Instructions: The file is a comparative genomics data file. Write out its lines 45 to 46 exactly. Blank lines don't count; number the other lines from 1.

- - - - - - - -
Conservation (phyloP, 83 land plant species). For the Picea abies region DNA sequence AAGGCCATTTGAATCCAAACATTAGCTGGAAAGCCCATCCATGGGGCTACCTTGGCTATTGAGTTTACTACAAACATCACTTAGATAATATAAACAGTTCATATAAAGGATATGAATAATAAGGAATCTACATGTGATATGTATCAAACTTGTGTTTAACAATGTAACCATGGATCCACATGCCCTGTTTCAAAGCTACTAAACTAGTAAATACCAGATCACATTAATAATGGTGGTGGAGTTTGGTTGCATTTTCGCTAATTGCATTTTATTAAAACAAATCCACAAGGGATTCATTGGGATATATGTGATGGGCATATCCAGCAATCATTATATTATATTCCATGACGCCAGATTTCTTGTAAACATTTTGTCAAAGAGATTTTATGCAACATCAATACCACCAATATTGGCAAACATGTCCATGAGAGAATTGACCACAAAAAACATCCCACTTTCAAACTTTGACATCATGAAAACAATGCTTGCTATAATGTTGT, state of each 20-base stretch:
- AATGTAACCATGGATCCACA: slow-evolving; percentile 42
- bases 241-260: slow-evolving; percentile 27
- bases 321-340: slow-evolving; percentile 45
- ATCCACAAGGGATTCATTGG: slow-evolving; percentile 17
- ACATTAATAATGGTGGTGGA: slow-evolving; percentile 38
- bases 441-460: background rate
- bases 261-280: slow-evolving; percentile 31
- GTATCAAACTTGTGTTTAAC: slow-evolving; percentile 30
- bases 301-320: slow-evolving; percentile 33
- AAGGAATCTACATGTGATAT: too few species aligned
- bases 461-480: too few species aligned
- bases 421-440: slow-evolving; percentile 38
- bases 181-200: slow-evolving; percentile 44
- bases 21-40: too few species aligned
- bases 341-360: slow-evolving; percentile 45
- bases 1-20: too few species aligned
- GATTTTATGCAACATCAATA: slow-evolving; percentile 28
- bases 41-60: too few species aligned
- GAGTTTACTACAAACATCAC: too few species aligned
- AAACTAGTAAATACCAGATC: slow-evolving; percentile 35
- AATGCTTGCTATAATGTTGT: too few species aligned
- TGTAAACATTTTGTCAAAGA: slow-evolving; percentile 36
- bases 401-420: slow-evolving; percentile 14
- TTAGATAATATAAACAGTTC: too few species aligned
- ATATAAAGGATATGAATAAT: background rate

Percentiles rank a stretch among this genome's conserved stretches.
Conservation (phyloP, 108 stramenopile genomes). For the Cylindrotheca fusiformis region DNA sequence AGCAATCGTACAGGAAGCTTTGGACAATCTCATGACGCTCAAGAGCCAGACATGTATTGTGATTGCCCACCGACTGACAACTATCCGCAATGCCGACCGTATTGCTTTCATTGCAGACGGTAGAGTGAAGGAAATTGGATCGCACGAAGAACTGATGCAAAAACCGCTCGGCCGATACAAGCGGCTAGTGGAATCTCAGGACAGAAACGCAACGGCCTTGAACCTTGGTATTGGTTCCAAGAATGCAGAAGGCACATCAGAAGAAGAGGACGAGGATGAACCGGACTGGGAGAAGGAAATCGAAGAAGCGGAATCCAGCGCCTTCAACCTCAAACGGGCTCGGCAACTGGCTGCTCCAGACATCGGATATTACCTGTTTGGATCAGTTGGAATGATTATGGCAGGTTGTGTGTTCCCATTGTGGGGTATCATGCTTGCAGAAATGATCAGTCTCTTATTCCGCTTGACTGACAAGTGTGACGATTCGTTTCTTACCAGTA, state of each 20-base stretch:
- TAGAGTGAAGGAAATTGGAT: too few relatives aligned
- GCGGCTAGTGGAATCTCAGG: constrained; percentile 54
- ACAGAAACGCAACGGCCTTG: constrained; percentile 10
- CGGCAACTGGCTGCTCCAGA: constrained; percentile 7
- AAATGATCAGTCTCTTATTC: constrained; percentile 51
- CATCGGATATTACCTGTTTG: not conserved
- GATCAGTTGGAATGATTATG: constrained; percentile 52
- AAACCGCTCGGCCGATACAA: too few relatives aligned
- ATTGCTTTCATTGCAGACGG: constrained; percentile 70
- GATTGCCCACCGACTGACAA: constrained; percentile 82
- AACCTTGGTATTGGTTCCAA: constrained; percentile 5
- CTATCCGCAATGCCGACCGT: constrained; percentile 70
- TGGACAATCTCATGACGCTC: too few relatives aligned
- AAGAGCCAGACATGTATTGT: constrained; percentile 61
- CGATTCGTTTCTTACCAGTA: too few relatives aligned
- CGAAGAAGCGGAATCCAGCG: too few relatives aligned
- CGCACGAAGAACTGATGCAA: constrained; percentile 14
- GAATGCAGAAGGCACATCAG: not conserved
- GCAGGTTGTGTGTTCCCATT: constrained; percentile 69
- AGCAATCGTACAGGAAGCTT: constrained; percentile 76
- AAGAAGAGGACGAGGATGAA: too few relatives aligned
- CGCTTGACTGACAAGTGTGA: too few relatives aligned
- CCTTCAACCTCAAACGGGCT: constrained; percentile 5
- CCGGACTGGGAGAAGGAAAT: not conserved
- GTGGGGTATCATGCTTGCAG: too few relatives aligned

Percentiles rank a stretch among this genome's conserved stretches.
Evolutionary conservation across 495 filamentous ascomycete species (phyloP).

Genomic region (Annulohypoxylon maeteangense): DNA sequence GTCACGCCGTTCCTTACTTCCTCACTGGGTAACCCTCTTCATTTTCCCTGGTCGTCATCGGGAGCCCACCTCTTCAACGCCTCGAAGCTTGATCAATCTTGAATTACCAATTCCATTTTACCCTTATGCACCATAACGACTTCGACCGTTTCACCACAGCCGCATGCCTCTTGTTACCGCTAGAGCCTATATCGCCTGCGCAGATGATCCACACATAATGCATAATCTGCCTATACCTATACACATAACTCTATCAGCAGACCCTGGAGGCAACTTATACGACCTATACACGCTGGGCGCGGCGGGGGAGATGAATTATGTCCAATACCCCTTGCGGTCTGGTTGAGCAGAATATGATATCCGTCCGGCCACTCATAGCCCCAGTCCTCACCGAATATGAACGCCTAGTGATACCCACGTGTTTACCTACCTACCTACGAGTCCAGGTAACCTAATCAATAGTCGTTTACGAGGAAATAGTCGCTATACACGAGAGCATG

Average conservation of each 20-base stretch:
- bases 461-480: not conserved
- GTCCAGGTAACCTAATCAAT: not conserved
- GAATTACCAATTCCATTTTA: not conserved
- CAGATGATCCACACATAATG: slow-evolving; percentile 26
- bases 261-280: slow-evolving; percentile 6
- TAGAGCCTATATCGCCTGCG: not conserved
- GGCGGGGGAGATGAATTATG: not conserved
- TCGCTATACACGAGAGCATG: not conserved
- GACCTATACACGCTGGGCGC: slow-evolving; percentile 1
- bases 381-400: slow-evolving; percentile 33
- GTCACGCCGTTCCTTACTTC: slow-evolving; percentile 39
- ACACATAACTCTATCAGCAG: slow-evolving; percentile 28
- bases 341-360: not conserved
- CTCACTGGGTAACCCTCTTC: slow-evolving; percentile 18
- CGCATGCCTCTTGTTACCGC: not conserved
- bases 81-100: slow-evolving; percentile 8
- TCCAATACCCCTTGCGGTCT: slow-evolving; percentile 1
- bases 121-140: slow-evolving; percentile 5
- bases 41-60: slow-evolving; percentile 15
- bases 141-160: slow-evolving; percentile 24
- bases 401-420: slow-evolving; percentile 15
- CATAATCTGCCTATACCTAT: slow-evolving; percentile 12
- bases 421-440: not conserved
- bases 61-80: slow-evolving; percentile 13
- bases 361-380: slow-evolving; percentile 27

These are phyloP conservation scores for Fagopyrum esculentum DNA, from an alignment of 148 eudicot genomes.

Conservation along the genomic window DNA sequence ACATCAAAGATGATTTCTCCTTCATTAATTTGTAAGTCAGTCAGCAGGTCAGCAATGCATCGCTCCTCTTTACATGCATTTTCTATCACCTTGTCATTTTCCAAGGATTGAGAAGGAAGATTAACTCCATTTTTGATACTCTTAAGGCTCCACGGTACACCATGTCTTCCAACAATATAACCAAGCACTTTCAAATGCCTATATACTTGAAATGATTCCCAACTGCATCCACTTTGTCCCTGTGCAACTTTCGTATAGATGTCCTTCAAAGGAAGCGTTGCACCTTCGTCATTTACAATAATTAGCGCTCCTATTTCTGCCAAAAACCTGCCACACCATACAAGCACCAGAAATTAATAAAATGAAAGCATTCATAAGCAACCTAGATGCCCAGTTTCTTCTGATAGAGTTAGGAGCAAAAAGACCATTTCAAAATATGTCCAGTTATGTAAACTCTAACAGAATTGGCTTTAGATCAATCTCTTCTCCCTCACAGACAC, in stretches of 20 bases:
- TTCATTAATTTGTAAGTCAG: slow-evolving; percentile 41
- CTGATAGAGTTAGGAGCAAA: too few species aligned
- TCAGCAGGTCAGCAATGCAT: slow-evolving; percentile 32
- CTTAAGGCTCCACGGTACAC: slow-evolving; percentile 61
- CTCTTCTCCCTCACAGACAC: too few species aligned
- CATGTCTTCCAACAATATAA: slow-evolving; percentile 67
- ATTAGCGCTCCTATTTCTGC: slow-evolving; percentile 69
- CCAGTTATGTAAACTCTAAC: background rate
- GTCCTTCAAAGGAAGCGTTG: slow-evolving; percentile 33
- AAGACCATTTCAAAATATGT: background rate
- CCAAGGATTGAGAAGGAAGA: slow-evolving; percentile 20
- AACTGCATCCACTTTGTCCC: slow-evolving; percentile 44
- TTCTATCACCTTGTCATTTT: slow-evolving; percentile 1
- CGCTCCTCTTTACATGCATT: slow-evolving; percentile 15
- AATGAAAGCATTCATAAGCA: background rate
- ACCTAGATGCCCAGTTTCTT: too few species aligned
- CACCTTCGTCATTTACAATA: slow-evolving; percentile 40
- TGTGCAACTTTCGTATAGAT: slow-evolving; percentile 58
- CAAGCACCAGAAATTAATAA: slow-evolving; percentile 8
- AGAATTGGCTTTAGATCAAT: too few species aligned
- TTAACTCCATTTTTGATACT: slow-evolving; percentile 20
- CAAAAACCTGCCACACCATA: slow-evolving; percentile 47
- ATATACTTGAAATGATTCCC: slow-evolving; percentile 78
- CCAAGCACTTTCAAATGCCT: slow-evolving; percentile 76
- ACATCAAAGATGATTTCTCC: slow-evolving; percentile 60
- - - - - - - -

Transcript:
- CGCACGAAGAACTGATGCAA: constrained; percentile 14
- GAATGCAGAAGGCACATCAG: not conserved